Remember that scene in Prometheus where the scientist guy takes those silver balls from his backpack and started “mapping” the inside of the crazy alien mound thing?
This is the work of the good folks at Massachusetts General Hospital — you’re looking at a pill-sized, tethered endoscope that the docs can use to create a scan of the inside of your esophagus! That is some pretty amazing stuff! I think this is also a great time to say that Mass General also won the #1 Hospital in the US award from US News and World Report! This is important to me, especially given the source of the little pill-sized endoscope. This didn’t come from a company that does this for a living, this came from a hospital. To me, this is huge news! This is a hospital solving a problem that needed solving.
From the article at Nature magazine, posted in January:
Now, researchers at the Massachusetts General Hospital (MGH) in Boston have invented a tethered, pill-sized endoscope that that allows doctors to construct an image of a person’s esophagus in microscopic detail within a few minutes–and all without anesthesia, intense training or causing pain. Their work was published today in Nature Medicine.
“A lot of people have reflux but don’t feel the pain of heartburn,” says MGH pathologist Gary Tearney, who led the study. These patients are at high risk for developing cancer, because they usually have no reason to get their esophagus inspected. “[Our device] really opens up screening to many more people,” Tearney says.
The new experimental endomicroscope device looks like a penny-sized, clear plastic pill, attached to a long piano wire that runs to a computer console. It can be swallowed with a cup of water. Because it is tethered, the pill can then be sent up and down the length of the esophagus, where it scans and generates an image.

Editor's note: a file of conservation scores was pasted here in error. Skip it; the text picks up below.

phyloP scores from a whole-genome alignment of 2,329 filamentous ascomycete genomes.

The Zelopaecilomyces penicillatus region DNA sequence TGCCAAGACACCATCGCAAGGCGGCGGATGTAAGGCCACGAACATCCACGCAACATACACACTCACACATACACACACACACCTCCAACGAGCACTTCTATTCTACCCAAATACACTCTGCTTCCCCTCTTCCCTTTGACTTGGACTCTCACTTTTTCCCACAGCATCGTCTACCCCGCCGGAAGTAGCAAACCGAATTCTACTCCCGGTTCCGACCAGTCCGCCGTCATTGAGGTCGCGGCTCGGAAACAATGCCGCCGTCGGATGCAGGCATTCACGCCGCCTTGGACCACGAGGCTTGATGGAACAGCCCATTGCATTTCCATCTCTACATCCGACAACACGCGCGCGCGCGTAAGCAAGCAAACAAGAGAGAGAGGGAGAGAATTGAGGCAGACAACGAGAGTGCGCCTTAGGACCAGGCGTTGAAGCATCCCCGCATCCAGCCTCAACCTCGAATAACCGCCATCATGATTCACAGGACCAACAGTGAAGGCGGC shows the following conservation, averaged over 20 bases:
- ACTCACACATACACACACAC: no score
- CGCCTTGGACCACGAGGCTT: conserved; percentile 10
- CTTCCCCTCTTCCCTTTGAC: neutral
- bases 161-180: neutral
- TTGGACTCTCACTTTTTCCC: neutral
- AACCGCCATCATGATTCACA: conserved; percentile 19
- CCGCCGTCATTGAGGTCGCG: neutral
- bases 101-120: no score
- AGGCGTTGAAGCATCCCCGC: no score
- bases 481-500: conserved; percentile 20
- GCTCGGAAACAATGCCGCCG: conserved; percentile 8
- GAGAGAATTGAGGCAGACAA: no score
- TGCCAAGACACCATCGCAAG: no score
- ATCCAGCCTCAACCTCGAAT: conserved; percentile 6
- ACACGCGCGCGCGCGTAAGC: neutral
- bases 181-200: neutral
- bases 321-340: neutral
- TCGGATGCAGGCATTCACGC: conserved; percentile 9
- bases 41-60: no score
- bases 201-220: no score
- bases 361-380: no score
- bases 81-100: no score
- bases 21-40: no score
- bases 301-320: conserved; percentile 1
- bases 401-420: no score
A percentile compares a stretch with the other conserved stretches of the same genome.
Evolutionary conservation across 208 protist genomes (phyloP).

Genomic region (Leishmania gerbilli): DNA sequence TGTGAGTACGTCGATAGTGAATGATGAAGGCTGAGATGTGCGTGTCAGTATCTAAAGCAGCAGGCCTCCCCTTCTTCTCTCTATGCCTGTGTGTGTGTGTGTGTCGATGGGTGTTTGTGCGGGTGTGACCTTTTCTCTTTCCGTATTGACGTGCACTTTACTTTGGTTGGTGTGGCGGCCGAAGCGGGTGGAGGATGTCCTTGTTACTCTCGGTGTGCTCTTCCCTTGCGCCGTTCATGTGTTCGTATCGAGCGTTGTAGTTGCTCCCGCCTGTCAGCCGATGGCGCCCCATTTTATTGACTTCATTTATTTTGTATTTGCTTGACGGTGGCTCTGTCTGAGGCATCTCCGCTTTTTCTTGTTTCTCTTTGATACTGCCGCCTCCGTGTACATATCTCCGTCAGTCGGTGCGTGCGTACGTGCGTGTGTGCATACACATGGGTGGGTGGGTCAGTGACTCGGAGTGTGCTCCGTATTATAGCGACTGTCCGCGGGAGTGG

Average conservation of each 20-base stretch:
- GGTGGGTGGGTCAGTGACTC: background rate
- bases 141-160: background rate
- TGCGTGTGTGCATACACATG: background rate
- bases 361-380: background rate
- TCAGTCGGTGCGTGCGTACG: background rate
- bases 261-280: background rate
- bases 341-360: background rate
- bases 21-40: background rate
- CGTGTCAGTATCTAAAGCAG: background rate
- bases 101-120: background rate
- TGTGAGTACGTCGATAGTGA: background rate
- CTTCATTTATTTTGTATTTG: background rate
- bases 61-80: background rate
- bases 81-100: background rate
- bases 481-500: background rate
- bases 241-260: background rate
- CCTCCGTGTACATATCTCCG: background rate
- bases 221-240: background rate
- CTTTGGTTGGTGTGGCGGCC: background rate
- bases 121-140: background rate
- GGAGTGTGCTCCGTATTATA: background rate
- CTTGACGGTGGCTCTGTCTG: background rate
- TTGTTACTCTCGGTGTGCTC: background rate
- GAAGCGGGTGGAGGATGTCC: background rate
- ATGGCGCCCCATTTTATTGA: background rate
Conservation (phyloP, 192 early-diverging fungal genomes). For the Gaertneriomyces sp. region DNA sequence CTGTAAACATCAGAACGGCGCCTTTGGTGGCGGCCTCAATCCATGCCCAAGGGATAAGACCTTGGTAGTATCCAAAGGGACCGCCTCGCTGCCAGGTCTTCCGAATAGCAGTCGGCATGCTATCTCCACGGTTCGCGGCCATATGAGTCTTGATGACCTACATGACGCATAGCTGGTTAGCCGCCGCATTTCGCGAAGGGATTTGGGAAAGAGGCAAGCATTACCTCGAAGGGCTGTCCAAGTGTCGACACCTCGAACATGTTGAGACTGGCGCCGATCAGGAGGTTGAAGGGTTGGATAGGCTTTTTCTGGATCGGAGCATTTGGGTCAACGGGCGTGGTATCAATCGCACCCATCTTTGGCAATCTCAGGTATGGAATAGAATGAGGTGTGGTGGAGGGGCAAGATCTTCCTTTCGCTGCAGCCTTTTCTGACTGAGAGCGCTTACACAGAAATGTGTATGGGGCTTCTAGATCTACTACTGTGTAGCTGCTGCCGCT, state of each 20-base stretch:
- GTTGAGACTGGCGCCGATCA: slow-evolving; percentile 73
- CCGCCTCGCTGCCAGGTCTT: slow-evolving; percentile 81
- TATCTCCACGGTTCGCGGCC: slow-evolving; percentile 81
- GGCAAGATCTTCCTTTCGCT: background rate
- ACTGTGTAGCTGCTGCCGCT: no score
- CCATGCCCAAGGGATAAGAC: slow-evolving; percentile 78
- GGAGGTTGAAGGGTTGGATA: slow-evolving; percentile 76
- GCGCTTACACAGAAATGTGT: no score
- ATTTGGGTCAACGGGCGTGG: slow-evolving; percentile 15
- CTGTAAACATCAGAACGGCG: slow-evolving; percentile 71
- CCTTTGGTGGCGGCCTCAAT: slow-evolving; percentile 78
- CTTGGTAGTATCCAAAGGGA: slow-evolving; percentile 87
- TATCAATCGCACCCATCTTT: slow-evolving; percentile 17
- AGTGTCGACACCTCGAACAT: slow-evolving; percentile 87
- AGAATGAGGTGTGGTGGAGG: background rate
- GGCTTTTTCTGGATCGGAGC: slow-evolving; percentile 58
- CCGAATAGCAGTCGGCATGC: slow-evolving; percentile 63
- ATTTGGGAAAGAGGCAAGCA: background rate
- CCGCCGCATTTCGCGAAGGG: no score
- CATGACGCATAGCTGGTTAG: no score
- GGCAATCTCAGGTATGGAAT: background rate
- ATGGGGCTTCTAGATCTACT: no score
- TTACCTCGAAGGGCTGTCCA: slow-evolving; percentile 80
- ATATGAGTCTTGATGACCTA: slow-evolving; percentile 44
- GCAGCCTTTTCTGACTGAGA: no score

The device works via optical frequency domain imaging (OFDI), a technique similar to ultrasound but using infrared light. The researchers first generate a beam of light, and then split it into two with mirrors. One beam is sent into a detector where it serves as a reference; the other is sent through the tether, into the pill, where it is directed into the tissue.
In the esophagus, the light beam is focused on an area roughly the diameter of a human hair and then spun around axially 20 times per second. Like in ultrasounds, the properties of the light after it reflects off tissue can be measured. When it is sent back to a detector and compared with the reference beam, the difference between the two can be used to reconstruct a thin cross section of the esophagus in microscopic detail. By stacking these cross-sections together, researchers can create a three-dimensional image of the esophagus in a method similar to CT scan reconstructions.
Have you ever had an endoscopic procedure? Like the ones where they stick the camera down your throat or even maybe a colonoscopy, where they go in the back way? Let me tell you — I’ve had both, and they both f****ng suck sh** through a tube, and hard. Consider that when you think of this pill-sized endoscope. This thing can be swallowed by the patient with little or no anasthesia, long procedures, or even pain from the patient. This is absolutely awesome. Finally, something that allows doctors to grab a 3D scan of your esophagus without being in pain while it’s happening.
Check out some awesome images of this pill! This first image, the sort-of schematic, is actually huge, just click on it:
An image of the device’s scan:
An image of the pill being held by a technician, showing the size and scale of the device:
If you want to see the entire abstract, which is awesome, go here and check it out!
Thanks, Prometheus, BioOpticsWorld, and Nature!